More than half of Americans now live near a coast, and new residents continue to pour into hurricane-country states such as Florida (population 18 million). So the following comes as little comfort: In a warming world, hurricanes are likely to become "more intense, with larger peak wind speeds and more heavy precipitation associated with ongoing increases of tropical [sea surface temperatures]," according to the latest findings from Intergovernmental Panel on Climate Change, which represents the work of about 2,000 of the world's leading climate scientists. (See: http://www.ipcc.ch/SPM2feb07.pdf).
So, hurricanes are likely to become stronger.
Will there also be MORE hurricanes than usual?
Well, there is an ongoing robust scientific debate about whether warmer ocean temperatures will affect the frequency of tropical storms. For example, the authoritative report mentioned above says there's no clear trend. Meanwhile, at least two recent peer-reviewed studies say global warming will spark more hurricanes. Stay tuned.
Scary images from 2005's Hurricane Katrina enhanced people's perception that climate change is happening RIGHT NOW. "What changed in the US with Hurricane Katrina was a feeling that we have entered a period of consequences," Al Gore said in that other climate-change touchstone -- his 2006 film "An Inconvenient Truth."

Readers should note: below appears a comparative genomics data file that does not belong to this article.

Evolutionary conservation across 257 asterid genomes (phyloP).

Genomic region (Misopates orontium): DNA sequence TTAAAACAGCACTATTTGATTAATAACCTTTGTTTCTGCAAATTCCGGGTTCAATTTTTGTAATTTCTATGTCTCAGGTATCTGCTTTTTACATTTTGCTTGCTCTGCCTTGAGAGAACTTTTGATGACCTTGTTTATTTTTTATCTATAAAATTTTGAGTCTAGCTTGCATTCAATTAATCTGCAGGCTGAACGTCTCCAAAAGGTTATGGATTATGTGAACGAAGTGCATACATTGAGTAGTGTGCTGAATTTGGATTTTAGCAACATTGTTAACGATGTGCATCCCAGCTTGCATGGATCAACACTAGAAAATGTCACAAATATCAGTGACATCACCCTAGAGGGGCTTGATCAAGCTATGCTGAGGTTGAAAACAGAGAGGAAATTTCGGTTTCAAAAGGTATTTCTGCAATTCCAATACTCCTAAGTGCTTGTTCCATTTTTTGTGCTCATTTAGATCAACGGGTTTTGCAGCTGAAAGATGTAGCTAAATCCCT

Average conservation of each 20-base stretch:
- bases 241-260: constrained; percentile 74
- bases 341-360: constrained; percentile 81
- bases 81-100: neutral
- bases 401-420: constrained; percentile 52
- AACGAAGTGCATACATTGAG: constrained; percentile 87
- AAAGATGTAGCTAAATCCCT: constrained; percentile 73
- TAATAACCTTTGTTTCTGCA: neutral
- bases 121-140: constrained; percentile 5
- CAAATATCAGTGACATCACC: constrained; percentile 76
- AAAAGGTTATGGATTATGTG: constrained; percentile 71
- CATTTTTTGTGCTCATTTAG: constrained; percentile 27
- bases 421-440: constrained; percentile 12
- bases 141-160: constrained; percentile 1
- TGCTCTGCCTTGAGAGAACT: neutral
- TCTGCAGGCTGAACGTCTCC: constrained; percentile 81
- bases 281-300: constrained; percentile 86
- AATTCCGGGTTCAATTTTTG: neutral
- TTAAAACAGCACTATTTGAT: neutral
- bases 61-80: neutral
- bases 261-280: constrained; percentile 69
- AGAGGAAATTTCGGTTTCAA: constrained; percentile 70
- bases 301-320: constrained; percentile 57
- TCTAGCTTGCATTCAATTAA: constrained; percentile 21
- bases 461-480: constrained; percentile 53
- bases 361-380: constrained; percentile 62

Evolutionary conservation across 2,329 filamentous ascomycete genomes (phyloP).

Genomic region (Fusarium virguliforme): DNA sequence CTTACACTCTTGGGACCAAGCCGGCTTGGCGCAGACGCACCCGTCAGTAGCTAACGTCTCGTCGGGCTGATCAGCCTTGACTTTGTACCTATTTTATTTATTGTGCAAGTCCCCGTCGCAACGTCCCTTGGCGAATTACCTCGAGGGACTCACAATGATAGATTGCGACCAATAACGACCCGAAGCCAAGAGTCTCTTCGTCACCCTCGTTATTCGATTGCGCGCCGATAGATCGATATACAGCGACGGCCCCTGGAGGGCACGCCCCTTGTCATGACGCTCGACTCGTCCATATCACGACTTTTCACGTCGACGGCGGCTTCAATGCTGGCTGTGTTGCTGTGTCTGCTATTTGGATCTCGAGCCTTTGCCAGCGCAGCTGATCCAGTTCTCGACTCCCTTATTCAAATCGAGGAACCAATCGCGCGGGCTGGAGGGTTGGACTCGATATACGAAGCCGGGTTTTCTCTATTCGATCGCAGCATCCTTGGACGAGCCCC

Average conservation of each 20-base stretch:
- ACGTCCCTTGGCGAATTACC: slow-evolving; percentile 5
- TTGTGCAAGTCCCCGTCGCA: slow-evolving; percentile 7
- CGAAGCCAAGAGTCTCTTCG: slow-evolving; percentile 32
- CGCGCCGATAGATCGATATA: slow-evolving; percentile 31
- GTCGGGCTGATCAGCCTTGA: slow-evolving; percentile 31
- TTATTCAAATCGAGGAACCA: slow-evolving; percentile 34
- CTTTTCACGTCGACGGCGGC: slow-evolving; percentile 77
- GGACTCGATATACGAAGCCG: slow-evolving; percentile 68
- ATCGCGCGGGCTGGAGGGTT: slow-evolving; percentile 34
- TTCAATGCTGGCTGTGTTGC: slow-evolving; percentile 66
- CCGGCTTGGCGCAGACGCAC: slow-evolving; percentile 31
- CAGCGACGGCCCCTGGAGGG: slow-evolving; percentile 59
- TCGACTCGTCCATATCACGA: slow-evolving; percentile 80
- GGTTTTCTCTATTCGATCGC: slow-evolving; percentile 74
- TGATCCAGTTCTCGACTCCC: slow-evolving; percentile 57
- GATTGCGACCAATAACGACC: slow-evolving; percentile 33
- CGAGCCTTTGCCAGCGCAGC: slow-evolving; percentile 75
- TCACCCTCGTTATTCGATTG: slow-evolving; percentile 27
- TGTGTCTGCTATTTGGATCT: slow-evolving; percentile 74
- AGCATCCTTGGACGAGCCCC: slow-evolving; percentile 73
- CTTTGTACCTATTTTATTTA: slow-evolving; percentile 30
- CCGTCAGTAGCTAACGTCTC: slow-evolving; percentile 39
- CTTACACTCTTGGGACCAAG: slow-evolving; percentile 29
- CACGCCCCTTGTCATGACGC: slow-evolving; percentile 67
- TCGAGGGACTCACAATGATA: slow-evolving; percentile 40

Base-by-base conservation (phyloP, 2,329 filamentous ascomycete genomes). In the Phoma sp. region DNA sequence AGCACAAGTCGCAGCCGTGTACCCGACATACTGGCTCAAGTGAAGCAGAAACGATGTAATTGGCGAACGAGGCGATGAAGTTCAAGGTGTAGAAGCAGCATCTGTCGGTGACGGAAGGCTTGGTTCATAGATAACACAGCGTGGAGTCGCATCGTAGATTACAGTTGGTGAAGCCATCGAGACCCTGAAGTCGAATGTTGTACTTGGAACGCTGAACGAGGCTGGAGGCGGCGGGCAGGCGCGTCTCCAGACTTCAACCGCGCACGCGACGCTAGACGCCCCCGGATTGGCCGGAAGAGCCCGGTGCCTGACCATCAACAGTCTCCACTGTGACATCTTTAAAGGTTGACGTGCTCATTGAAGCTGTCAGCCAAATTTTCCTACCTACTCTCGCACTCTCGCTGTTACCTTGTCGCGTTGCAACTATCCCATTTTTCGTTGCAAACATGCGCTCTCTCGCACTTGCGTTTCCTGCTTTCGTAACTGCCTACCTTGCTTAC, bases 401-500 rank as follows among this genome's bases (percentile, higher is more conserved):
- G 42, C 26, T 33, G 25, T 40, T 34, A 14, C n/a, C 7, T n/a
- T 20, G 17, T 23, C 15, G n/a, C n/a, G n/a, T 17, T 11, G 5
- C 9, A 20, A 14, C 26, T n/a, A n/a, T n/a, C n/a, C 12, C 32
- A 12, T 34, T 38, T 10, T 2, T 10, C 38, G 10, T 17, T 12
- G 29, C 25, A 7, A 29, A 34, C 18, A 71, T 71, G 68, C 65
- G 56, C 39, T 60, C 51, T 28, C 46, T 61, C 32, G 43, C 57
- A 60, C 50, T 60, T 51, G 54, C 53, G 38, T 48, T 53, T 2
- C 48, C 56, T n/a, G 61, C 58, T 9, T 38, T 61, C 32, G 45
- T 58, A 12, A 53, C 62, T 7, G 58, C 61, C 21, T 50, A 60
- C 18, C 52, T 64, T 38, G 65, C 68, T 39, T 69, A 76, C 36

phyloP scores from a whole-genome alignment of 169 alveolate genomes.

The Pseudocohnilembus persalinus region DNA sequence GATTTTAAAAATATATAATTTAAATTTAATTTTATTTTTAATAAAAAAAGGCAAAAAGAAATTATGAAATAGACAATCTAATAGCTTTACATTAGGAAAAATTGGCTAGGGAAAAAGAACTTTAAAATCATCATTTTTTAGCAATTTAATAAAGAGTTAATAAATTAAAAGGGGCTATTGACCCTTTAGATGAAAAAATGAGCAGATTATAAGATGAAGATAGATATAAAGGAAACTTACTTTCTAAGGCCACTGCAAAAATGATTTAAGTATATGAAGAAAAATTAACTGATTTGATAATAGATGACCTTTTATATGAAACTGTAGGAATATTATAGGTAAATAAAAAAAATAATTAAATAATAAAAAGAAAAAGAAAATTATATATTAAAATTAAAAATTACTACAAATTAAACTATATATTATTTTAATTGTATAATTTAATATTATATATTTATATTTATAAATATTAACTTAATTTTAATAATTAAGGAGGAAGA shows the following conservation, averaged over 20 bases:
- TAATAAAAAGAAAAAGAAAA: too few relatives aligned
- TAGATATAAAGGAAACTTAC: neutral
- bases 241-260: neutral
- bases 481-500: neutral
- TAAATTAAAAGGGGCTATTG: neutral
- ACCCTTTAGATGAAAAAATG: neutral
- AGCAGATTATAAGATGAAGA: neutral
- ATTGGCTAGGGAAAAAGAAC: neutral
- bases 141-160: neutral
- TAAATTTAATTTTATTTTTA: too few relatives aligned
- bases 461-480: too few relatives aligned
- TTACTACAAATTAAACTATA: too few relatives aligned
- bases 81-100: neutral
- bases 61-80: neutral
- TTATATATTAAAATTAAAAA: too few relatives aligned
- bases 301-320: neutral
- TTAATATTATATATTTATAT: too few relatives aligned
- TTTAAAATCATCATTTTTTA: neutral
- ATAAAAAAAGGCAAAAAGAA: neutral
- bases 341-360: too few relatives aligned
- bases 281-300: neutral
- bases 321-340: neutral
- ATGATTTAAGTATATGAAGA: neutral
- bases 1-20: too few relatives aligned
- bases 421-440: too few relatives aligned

While no one can argue the storm didn't raise awareness about global warming sociologically, whether the perception is scientifically grounded is another story. In reality, no credible scientist could say global warming caused Katrina. That's because linking any particular weather event to climate change is too hard to prove. Plus, perhaps more importantly, it was a catastrophe predicted years in advance, as scientists warned a strong storm could break New Orleans' levees. As Time magazine reported in 2007: "The most important thing to remember about the drowning of New Orleans is that it wasn't a natural disaster. It was a man-made disaster, created by lousy engineering, misplaced priorities and pork-barrel politics. Katrina was not the Category 5 killer the Big Easy had always feared; it was a Category 3 storm that missed New Orleans, where it was at worst a weak 2." (See: www.time.com/time/specials/2007/article/0,28804,1646611_1646683,00.html).
For more info:
* Hurricanes & Global Warming: www.pewclimate.org/hurricanes.cfm
* "Path of Destruction" by John McQuaid and Mark Schleifstein, whose writings published in the New Orleans Times-Picayune warned the public of a Katrina-like event years before its occurrence: ww.pathofdestructionbook.com
*Learn all kinds of things about hurricanes preparedness tips, hurricane history, forecasts, and more from the National Hurricane Center: www.nhc.noaa.gov/index.shtml
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